Can an employee vehicle trade-in, or cash payment, contributed towards the acquisition of a car through a novated leased reduce the employer’s FBT base value? This is a common question but may have an unexpected outcome for employers.
The provision of a car to an employee through novated lease financing is a widely used as a salary packing option by many employers and their employees. A novation is a tripartite arrangement involving a lessor, lessee (the employee) and the employer. The parties agree to change, or transfer, all or some of the rights and obligations in a motor vehicle lease (originally entered between two of the parties) to a third party. Under a novated lease arrangement, the employer becomes the lessee and is entitled to a deduction for lease expenses where the vehicle is used in the business or provided to an employee as part of a salary packaging arrangement.
The employer is considered the lessee while the novation is in place. Therefore, the employer is considered to be the ‘holder’ of the vehicle for FBT purposes. To the extent that the vehicle is provided to an employee and the employee has private use of the vehicle (or is available for their private use), a car fringe benefit arises.
Where an employee wants to acquire a new car via a novated lease, the employee may hold an existing car that they own, or they may have sold their previous car and hold the cash proceeds. The question that is often raised is whether an employee vehicle trade-in, or cash payment, contributed towards the acquisition of the car can reduce the employer’s FBT base value.
The Commissioner of Taxation accepts that a trade-in or employee cash contribution towards the car can reduce the cost price of a car for purposes of the FBT base value—refer to TR 2011/3 and question 22 of MT 2021, reproduced below:
What is the cost price of a car where the employer acquires the car at a price which reflects a trade-in by some other person?
The “cost price” is the amount of expenditure incurred by the employer in acquiring the car. If another person (e.g., the employee who is to have the private use of the car) supplies a trade-in vehicle, the cost price to the employer would be the purchase price minus the trade-in allowed.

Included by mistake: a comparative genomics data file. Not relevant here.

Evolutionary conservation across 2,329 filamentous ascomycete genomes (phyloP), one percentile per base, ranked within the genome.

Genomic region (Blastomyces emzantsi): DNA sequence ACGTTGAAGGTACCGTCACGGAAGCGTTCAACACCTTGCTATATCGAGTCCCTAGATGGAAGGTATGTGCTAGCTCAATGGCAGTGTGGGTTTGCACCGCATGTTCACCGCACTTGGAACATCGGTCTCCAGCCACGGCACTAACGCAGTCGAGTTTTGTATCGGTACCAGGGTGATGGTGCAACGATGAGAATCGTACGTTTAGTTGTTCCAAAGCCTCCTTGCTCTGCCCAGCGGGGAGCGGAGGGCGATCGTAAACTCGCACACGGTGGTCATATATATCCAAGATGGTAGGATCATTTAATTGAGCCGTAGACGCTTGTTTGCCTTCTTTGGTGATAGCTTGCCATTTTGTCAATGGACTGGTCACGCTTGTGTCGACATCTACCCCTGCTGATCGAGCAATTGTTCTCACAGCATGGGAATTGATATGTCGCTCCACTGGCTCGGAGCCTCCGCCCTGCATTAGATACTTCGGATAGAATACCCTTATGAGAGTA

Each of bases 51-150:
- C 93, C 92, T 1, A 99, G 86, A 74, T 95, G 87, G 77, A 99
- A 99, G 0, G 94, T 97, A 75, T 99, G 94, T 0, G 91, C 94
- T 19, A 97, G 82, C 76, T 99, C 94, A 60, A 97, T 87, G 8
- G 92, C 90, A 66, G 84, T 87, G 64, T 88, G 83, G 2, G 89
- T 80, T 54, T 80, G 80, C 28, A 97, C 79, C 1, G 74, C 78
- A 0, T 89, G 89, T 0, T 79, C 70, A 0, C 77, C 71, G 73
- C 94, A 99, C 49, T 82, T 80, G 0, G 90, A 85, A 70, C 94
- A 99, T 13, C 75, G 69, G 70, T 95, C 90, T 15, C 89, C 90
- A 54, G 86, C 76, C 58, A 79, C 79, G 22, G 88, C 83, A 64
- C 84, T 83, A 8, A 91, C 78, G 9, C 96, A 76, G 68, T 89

However, where the car to be provided to the employee is to be acquired through a novated lease, a cash contribution or trade-in by the employee towards the cost of the car is likely to mean the novated lease will not be treated as a bona fide lease by the Commissioner of Taxation—refer to IT 28.
The FBT consequences in this case are that the employer will still be regarded as the ‘holder’ and (therefore) the provider of the vehicle, however, because the employer does not own the vehicle, the base value is determined as being equal to the ‘leased car value’. Leased car value is defined (in relation to a car held, but not owned by, a person at a particular time) as:
- if the person commenced to lease the car at that time from a lessor who purchased the car at or about that time — the cost price of the car to the lessor; or
- if the above doesn’t apply — the amount that the person could reasonably be expected to have been required to pay to purchase the car from the owner at that time under an arm’s length transaction.
If the lease is not considered to be a bona fide lease, then the second paragraph (above) applies. As a result, the base value will be the cost price based on an arm’s length purchase without factoring in the trade-in value. This issue has been addressed by the ATO in their National Tax Liaison Group (NTLG) FBT Sub-committee minutes of meetings dated 17 November 2005 and 18 May 2006.
Given the above ATO view, it is recommended that employees do not trade-in their vehicles, or make a cash contribution, to reduce the cost of the new vehicle subject to the novated lease.